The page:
Ukrainian President Volodymyr Zelenskyy’s visit to Washington, D.C., Tuesday failed to win over skeptical lawmakers, who are weary of sending more money abroad to fund a war effort that appears to have stalled.

The high-profile visit marked a stark contrast to Zelenskyy’s glorified appearance last December, when he addressed a joint session of Congress. This time, some senators reportedly didn’t even stick around to hear his one-hour pitch.

Senate Minority Leader Mitch McConnell, R-Ky., a vocal supporter of Ukraine funding, admitted it was “practically impossible” to act before Christmas, according to The Hill.

Zelenskyy’s decision to visit Capitol Hill and the White House comes amid conservatives’ demands for strong border security measures to be paired with additional Ukraine funding.

President Joe Biden is asking for $60 billion more to fund Ukraine’s war effort against Russia. Since the February 2022 invasion, Congress has approved $113 billion at a cost of $900 per American household. Their generosity, however, appears to be waning. A recent Morning Consult poll found just 41% support for sending more money to Ukraine.

Conservatives in the House and Senate want to attach the Secure the Border Act (HR 2) to Biden’s funding request to address the worsening border crisis in the United States.

“We cannot turn a blind eye to the perilous invitation the Biden White House continues to freely give out to break our immigration laws,” Sen. Ted Cruz, R-Texas, said Tuesday.

Cruz introduced an amendment to the supplemental spending bill that mirrors the Secure the Border Act. He called it the “most comprehensive border security legislation in decades.” The measure passed the House, 219-213, with all but two Republicans voting in favor of it.

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The Biden administration, however, opposes the Secure the Border Act. In a May statement, it claimed the legislation would make “elements of our immigration system worse.”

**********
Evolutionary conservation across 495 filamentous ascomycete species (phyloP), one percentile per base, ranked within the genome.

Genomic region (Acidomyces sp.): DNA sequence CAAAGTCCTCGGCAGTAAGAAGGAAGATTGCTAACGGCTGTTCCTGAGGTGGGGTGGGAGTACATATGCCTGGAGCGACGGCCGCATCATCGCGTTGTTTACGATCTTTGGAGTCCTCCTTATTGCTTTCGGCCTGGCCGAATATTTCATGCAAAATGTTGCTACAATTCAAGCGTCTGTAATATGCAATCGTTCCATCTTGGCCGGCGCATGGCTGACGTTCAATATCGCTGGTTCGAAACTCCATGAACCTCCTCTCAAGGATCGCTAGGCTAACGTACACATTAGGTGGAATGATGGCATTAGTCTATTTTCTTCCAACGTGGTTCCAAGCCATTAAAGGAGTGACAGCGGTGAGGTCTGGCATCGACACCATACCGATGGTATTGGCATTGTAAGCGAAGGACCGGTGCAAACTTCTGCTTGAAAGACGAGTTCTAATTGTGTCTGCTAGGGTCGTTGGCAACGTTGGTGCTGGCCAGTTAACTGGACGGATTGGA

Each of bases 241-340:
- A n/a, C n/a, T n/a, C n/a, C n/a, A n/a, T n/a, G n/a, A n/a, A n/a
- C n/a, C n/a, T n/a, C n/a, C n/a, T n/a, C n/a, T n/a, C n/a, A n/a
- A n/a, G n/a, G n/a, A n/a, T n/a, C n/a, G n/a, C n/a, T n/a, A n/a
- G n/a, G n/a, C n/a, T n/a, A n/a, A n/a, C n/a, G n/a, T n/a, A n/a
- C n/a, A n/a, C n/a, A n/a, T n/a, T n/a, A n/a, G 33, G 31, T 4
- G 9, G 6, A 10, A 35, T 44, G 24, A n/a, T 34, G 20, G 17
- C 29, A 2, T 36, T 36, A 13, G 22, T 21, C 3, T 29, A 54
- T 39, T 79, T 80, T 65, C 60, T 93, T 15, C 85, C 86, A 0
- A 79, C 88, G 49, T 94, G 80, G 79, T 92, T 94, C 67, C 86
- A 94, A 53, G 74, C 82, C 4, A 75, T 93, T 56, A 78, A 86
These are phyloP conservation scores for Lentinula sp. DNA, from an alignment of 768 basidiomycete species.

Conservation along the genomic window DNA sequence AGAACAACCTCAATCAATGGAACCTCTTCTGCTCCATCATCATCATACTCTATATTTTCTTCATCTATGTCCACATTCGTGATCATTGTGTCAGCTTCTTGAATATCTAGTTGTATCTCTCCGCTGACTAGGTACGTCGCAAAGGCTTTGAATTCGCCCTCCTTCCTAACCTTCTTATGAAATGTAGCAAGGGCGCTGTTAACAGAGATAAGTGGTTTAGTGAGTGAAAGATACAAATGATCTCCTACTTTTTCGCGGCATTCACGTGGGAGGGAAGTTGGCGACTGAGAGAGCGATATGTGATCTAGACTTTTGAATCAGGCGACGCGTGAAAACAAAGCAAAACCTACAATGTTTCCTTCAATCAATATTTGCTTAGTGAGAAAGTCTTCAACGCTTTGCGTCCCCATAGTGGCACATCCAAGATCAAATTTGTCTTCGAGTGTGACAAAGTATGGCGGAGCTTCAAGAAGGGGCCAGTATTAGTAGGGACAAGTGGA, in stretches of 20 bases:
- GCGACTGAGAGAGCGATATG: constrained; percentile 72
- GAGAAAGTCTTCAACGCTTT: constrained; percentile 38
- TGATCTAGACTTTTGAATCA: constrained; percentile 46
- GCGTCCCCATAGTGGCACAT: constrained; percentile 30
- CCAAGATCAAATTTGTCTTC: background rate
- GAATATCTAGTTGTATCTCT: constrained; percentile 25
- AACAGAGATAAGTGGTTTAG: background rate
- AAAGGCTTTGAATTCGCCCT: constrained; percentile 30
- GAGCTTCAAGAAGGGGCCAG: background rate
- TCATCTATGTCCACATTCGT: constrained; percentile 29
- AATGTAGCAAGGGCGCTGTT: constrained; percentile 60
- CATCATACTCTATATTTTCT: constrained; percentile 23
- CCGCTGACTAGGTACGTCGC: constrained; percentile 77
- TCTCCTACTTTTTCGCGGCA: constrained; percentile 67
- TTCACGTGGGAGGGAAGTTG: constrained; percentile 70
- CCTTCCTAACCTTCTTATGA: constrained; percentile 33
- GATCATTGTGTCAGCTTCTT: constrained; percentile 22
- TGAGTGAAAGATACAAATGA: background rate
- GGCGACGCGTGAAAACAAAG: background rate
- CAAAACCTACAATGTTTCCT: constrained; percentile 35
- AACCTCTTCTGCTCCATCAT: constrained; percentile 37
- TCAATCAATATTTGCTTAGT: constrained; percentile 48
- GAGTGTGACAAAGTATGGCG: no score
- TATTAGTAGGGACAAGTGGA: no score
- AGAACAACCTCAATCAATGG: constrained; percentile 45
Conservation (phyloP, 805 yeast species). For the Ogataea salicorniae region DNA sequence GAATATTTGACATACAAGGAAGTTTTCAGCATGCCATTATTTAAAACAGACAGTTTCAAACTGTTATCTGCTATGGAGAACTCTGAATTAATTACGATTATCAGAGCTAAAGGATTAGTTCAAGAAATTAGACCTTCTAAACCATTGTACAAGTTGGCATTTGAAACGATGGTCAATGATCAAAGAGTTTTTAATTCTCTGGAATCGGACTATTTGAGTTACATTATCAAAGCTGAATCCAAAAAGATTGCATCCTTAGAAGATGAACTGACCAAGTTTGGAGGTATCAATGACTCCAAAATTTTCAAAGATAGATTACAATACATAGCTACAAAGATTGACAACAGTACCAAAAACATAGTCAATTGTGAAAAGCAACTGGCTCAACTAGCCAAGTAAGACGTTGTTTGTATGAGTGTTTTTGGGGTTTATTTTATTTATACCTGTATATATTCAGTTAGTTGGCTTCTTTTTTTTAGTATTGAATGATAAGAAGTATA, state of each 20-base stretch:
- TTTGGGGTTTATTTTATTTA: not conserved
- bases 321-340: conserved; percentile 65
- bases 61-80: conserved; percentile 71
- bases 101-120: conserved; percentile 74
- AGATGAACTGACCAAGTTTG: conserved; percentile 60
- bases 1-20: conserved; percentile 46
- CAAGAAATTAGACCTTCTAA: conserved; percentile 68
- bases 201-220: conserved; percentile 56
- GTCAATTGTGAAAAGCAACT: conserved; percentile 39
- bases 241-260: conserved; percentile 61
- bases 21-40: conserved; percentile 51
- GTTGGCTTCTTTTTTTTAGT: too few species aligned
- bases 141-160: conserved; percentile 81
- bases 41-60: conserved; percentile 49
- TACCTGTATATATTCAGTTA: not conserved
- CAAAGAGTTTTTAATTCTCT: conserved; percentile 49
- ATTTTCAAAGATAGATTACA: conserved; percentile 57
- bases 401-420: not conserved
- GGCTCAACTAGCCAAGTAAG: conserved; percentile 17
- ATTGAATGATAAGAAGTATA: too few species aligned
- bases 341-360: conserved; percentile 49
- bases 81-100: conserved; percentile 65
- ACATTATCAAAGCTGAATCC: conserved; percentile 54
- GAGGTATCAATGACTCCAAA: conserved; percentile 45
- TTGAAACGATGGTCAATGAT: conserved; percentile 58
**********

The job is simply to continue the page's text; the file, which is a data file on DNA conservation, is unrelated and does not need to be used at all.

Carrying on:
According to Cruz, his amendment “would provide physical and technological border improvements, manpower assistance to Border Patrol and ICE Enforcement Removal Operations, and protection to families seeking entry at the border as well as unaccompanied alien children.”

House Speaker Mike Johnson, R-La., reiterated his opposition to Ukraine funding that wasn’t paired with the Secure the Border Act.

“These are our conditions because these are the conditions of the American people,” Johnson said. “And we are resolute on that. It is not the House’s issue right now. The issue is with the White House and the Senate, and I implore them to do their job because the time is urgent and we do want to do the right thing.”

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Dwindling public support for Ukraine funding has prompted pro-war pundits to shift their tactics. Washington Post columnist Marc Thiessen, a senior fellow at the American Enterprise Institute, wrote a full-page, 2,000-word column Nov. 29 arguing the “best-kept secret” about U.S. funding for Ukraine is that it’s benefited defense contractors in America.

Thiessen’s column prompted a sharp rebuke from Sens. Tommy Tuberville, R-Ala., and J.D. Vance, R-Ohio, who said it didn’t justify another “blank check.”

“War is not a business venture, and the United States is more than just an economy,” the senators wrote in a Washington Post letter to the editor. “We are a nation with discrete geopolitical objectives and security priorities.”

Tuberville and Vance said U.S. production of weapons wasn’t grounds for supporting more Ukraine funding. They warned that Biden’s request would continue to drain America’s stockpiles and prolong the war.

“Ukraine aid proponents have failed to secure victory or end the conflict,” they wrote. “This failure has come at great cost to U.S. taxpayers and to the Ukrainian people. Mr. Zelenskyy’s senior officials admit the war has reached an intractable stalemate and that hundreds of billions in foreign aid has fueled rampant corruption. The failure machine must be stopped.”

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